DELMARVA – Many schools across Delmarva offer extensive health and wellness services like counseling even doctors appointments. However, school officials say they’re now facing challenges when it comes to getting those resources to students who are still learning in a mostly, if not all, virtual setting.
“I think that the pandemic and the physical closure of school buildings has really highlighted how many things that students and families rely on the school system for,” says Lauren Williams, the Coordinator of School Health Services for Worcester County Public Schools.
Schools across Delmarva have become a hub of resources for students, many offering a long list of health and wellness services often at a reduced cost or no cost at all. “Out of the wellness center we offer mental health, physical health, reproductive health, nutrition services,” says Tina Torres, the Coordinator and Nurse Practitioner Seaford High School Wellness Center.
But officials say the physical closure of school buildings has impacted the way they’re able to reach students. “Obviously from the medical health perspective a lot of well child visits have been delayed or cancelled all together. Kids are missing their immunizations so that’s definitely been a focus as well to try and get these kids caught up on their vaccines,” says Torres.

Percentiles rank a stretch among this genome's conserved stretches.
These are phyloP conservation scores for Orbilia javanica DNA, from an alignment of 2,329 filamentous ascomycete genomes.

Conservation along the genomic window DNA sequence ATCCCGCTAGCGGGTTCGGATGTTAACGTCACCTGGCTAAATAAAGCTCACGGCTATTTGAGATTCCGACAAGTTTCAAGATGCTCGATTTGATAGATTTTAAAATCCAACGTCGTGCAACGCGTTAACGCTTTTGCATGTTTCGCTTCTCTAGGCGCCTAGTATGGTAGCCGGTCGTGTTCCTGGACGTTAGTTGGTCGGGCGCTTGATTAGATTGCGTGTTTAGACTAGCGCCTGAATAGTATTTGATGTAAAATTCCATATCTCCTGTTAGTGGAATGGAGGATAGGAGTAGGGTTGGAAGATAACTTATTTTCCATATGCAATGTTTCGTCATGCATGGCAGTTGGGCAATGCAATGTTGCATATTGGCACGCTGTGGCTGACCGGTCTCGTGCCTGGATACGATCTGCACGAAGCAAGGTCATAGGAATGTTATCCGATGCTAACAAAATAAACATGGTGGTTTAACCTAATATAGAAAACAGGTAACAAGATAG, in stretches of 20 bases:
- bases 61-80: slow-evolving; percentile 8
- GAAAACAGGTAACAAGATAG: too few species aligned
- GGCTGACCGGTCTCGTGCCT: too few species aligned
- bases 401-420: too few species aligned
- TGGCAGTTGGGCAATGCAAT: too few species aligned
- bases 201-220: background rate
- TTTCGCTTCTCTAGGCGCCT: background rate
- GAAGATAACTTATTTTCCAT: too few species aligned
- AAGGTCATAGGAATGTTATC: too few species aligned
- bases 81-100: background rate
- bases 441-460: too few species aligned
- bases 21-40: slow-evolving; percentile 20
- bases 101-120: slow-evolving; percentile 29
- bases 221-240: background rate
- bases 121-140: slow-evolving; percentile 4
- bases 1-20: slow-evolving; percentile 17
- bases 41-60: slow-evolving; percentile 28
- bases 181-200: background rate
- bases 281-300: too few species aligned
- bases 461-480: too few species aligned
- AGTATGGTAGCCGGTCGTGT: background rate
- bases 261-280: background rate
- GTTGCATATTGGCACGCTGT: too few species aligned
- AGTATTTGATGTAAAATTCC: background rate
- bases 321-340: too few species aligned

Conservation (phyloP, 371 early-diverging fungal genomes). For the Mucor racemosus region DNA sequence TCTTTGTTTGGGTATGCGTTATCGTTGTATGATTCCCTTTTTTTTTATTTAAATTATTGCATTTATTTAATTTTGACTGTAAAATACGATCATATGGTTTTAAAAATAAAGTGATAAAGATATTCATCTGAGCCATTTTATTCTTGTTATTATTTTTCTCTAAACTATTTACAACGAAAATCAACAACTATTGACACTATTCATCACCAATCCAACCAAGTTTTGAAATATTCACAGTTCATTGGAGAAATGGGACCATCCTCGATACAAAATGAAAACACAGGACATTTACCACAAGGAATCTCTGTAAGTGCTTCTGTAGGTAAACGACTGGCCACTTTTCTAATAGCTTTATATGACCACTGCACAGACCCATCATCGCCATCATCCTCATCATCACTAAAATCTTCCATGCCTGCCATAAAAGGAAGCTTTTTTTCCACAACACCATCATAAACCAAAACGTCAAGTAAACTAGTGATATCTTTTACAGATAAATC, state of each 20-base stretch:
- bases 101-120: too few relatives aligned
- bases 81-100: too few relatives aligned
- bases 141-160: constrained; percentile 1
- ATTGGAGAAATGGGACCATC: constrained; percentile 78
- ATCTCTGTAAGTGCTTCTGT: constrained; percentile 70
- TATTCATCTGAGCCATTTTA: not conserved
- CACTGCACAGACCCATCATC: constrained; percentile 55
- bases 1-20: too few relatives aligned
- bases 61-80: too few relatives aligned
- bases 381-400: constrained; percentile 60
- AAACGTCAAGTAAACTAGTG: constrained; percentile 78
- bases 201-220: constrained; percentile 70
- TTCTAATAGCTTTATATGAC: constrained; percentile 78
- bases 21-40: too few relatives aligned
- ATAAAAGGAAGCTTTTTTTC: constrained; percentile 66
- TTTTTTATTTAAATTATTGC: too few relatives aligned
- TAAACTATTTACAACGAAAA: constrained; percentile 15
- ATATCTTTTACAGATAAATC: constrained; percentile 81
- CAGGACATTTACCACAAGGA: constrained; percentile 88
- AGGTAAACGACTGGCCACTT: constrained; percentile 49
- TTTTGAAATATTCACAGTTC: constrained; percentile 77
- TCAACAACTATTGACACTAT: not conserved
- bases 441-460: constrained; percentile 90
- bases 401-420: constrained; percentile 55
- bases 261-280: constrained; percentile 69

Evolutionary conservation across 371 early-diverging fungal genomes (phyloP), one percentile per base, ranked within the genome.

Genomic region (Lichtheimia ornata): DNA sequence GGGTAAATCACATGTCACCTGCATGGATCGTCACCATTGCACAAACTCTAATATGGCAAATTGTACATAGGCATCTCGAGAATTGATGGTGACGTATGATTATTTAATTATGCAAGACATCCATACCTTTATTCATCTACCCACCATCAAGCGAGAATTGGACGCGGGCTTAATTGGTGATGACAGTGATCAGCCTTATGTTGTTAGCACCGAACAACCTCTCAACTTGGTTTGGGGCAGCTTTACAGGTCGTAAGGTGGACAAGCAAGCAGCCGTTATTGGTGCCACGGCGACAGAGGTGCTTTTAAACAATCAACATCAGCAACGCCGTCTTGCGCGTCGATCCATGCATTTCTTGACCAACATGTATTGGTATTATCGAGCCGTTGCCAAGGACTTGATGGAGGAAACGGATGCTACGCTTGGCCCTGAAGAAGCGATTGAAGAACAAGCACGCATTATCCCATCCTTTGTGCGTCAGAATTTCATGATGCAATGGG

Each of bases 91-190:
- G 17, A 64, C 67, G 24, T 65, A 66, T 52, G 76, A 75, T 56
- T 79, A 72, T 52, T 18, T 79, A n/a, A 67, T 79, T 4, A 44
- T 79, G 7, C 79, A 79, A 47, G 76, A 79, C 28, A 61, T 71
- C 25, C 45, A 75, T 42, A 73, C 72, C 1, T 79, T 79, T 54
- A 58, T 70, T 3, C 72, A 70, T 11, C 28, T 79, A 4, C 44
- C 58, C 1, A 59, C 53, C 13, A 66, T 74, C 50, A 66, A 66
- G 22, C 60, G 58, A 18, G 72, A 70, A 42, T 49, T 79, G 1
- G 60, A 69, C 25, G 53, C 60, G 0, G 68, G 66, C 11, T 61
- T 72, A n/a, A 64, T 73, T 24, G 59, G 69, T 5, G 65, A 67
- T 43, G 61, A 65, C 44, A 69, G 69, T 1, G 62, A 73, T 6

The pandemic is also having a specific impact on teens because experts say kids that age are typically very social. “We’re dealing with a lot of kids that are isolated at home, they’re not getting that social interaction and that can really be detrimental for their mental health,” says Torres.
So like everyone these days, school health officials are adapting and working with what they have like offering counseling sessions online and accommodating kids who are learning remotely by scheduling times for them to visit in person.
“We can make appointments and do a COVID screening at the door so that they can come in and still have access to us and access to the services,” says Torres.
Officials say they’ll continue to do all they can to make sure students and families know about the services available even if they access them differently these days. “We’ll still have all of the same things to offer that we usually do in our brick and mortar buildings it just looks a little different in a virtual world,” says Williams.
Worcester County officials say they’re waiting for approval from the state when it comes to their telehealth services that would allow them to have a school based health clinic in Pocomoke. Meanwhile in Delaware, the are dozens of School-Based Health Center locations across the state that continue to operate.